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Fête de la Musique 2019: How to make the most of France's biggest street music party

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Fête de la Musique 2019: How to make the most of France's biggest street music party
People dancing in the street in Lyon on Fête de la Musique. Photo: AFP
08:23 CEST+02:00
Friday marks the annual "Fête de la Musique" in France. Here's what you need to know about the country's biggest street music party and how to make the most of it.

If you're in France on Friday, you're in for a good time as the country comes alive to the sound of music. 

If you want to get into the spirit of things, prepare to dance up a storm as impromptu concerts take over the streets. 

Here's a look at what you need to know about the event and how you can make the most of it. 

1. It really is a huge party

The festival is one of France's favourites, and Friday's 38th edition will see music performances cropping up all over the country to be enjoyed for free by the public. 
 
This wonderful event, largely spontaneous, animates squares, streets, monuments, schools, hospitals, towns and the countryside," said Culture Minister Franck Riester. 
 
And it really is popular. To get an idea of the scale of the event, government figures say 10 million people have been taking to the streets in recent years.
 
 
This video shot at the 2017 event gives a good idea of the atmosphere on the streets in French towns and cities.
 
 
2. What's on 
 
Most events begin at 2pm and run till around 11pm, although many will go on much later (so if you live in a busy area, don't expect to get much sleep).
 
There are thousands of free events around the country for the public to get involved in, including choirs, DJ sets, classic music, rock and pop – something to suit all tastes.
 
 
This year the traditional concert given in the gardens of the Palais Royal in Paris returns after it was skipped last year and replaced with six regional concerts.
 
But even if you can't make it to the famous sites, there will be music of every kind in public areas all over the country. Both amateur and professional performers will be on show on the streets, in the pubs, even on their balconies.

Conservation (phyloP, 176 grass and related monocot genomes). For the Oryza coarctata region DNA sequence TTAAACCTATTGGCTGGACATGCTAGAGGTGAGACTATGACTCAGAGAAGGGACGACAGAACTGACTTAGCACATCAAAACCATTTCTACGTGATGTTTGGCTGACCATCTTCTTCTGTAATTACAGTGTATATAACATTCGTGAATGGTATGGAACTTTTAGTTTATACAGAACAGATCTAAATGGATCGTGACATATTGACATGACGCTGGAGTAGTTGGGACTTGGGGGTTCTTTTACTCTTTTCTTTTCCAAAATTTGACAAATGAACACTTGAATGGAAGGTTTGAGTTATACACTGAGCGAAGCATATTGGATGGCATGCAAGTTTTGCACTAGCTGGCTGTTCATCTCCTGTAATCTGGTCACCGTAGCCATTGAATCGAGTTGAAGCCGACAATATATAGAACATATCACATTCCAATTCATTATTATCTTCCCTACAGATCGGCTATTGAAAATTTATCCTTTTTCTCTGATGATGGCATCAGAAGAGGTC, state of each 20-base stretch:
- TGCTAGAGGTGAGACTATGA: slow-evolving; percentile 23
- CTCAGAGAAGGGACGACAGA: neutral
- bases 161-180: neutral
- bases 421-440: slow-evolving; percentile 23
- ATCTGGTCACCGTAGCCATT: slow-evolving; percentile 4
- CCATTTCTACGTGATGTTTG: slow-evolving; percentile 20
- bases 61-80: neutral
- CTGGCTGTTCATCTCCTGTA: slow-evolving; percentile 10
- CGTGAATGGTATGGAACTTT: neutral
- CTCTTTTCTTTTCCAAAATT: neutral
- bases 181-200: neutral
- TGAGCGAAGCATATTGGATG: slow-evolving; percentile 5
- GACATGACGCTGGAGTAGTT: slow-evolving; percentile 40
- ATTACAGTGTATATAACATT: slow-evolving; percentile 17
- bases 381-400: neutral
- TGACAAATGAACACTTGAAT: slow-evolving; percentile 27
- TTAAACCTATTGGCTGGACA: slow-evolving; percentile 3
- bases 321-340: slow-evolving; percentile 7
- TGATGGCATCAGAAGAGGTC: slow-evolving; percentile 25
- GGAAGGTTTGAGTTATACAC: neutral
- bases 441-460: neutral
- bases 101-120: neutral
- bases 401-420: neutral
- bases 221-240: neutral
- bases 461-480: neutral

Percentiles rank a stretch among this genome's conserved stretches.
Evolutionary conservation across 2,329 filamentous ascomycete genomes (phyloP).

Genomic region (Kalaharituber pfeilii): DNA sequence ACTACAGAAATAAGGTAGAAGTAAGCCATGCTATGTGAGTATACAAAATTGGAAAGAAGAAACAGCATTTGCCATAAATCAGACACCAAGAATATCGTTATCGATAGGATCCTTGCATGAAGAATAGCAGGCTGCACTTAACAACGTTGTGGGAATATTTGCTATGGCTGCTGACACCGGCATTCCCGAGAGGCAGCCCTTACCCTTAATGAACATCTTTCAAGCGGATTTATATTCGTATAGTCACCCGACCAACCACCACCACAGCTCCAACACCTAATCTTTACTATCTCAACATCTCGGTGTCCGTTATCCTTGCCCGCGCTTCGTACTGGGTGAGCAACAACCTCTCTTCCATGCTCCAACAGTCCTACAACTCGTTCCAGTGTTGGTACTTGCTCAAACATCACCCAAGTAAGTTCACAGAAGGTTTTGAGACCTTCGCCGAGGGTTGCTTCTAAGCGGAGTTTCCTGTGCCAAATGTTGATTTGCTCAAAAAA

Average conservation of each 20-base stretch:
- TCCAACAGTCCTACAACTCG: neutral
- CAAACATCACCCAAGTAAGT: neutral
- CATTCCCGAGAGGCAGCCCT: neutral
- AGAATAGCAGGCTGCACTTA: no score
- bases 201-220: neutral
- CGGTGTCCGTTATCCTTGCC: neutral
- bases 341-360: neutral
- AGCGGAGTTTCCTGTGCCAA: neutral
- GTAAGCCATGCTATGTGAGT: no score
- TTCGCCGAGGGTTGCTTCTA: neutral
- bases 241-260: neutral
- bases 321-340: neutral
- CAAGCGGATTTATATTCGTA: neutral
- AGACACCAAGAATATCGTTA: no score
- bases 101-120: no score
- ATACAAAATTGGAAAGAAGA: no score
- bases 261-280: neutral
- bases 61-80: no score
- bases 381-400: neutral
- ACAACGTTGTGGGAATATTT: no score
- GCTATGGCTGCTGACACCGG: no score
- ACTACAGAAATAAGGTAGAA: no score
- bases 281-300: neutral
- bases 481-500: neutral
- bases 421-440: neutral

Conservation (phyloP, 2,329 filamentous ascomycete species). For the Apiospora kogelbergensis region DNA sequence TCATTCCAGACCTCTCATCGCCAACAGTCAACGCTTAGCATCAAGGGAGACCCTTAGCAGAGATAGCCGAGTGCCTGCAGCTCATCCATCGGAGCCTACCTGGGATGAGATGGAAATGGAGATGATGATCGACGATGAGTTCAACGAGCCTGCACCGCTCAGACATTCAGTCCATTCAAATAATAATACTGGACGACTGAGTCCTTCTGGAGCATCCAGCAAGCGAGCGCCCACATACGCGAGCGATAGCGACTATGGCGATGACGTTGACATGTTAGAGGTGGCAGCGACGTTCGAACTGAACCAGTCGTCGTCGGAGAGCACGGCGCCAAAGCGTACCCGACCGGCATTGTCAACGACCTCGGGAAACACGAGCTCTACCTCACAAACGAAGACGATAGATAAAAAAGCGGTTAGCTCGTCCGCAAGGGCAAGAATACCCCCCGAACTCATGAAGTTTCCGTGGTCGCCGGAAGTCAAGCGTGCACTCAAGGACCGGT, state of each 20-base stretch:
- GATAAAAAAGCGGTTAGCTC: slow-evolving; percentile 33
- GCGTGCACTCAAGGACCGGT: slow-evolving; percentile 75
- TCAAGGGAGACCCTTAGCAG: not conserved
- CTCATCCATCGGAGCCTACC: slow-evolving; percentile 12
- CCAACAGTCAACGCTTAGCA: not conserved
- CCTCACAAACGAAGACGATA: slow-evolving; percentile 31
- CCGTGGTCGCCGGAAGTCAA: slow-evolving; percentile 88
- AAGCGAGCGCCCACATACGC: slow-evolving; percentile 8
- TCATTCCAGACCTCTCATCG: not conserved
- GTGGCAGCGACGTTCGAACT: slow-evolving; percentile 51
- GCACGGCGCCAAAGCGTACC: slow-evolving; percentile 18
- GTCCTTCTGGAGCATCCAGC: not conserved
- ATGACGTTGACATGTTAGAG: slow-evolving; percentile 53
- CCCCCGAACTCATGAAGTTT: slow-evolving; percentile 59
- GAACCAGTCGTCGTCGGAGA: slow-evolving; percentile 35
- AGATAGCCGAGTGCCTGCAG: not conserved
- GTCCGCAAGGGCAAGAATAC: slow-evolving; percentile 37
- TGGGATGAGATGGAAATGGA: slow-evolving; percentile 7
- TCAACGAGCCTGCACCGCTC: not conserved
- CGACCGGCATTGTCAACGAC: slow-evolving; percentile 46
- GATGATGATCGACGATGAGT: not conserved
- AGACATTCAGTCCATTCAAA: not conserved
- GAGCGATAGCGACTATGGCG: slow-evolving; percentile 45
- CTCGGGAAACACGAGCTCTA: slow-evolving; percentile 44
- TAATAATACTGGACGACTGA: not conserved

In the capital, people usually flock to the city centre to see what the fuss is all about. Hotspots like Rue Oberkampf are normally swarming, but keep an eye out along some of the quieter streets if you're looking for something a bit more intimate.
 
Go to the official Fete de la Musique website for more information on events happening across France.
 
This website has an interactive map for Fete de la Musique events (see below). There are so many events planned that you can even select the style of music you like together with the city you're in just to narrow it down. 
 
 
3. You can party with the president 
 
For the second consecutive year, French President Emmanuel Macron is inviting people to celebrate the event at the Elysee Palace.
 
This year's event at the Elysee will put the spotlight on female musicians, with French indie folk duo Brigitte, Iris Gold, Pongo and Irish group Saint Sister, all set to grace the stage at the presidential palace. 
 
And you might even get a glimpse of the big man himself, with the French leader and Brigitte Macron making an appearance at last year's concert (see video below). 
 
 
Find out more about the Elysee event here.
 
4. Join in with the joint sign-along of the European anthem
 
There is one part of 2019's Fete de la Musique which makes it stand out from the events of previous years. 
 
The Ministry of Culture is encouraging everyone to perform an interpretation of the European anthem Ode to Joy - composed by Ludwig van Beethoven in 1823.
 
This is supposed to take place at 8pm on Friday as a "unifying event" for all the European countries celebrating Fete de la Musique. 
 
This brings us on to our next point...
 
5. It's an international event
 
The rest of the world didn't take long to feel the beat of the festival, and it soon became an international success too. This year, 120 countries are expected to participate.
 
The festival is known in English as Make Music Day or World Music Day, as the French title is a homophone that can mean both (the slogan is "faites de la musique" which is pronounced the same way).
 
The festival was carried out in 700 cities around the world last year, in countries as far as Russia, Brazil, and Australia. 
 
But as usual, the biggest party this year will be in France which typically has too many events to even count. 
 
Photo: AFP
 
6. The party is the brainchild of an American
 
The concept came about back in the 70s when American Joel Cohen was working as a music producer for French National Radio (France Musique).
 
He came up with the idea of a day full of music to celebrate the summer solstice on June 21st - the longest day of the year - and the idea caught on. 
 
By 1982 the French government put its weight behind the idea and made it an official event and it's been popular ever since. 
 
7. The event hasn't always gone smoothly
 
But it's not all smiles and laughter, as the event has proved controversial in the past. In 2014, 50 venues in Paris boycotted the event as part of a protest of the "abusive behaviour" of police, who had been cracking down on late night noise in the area.
 
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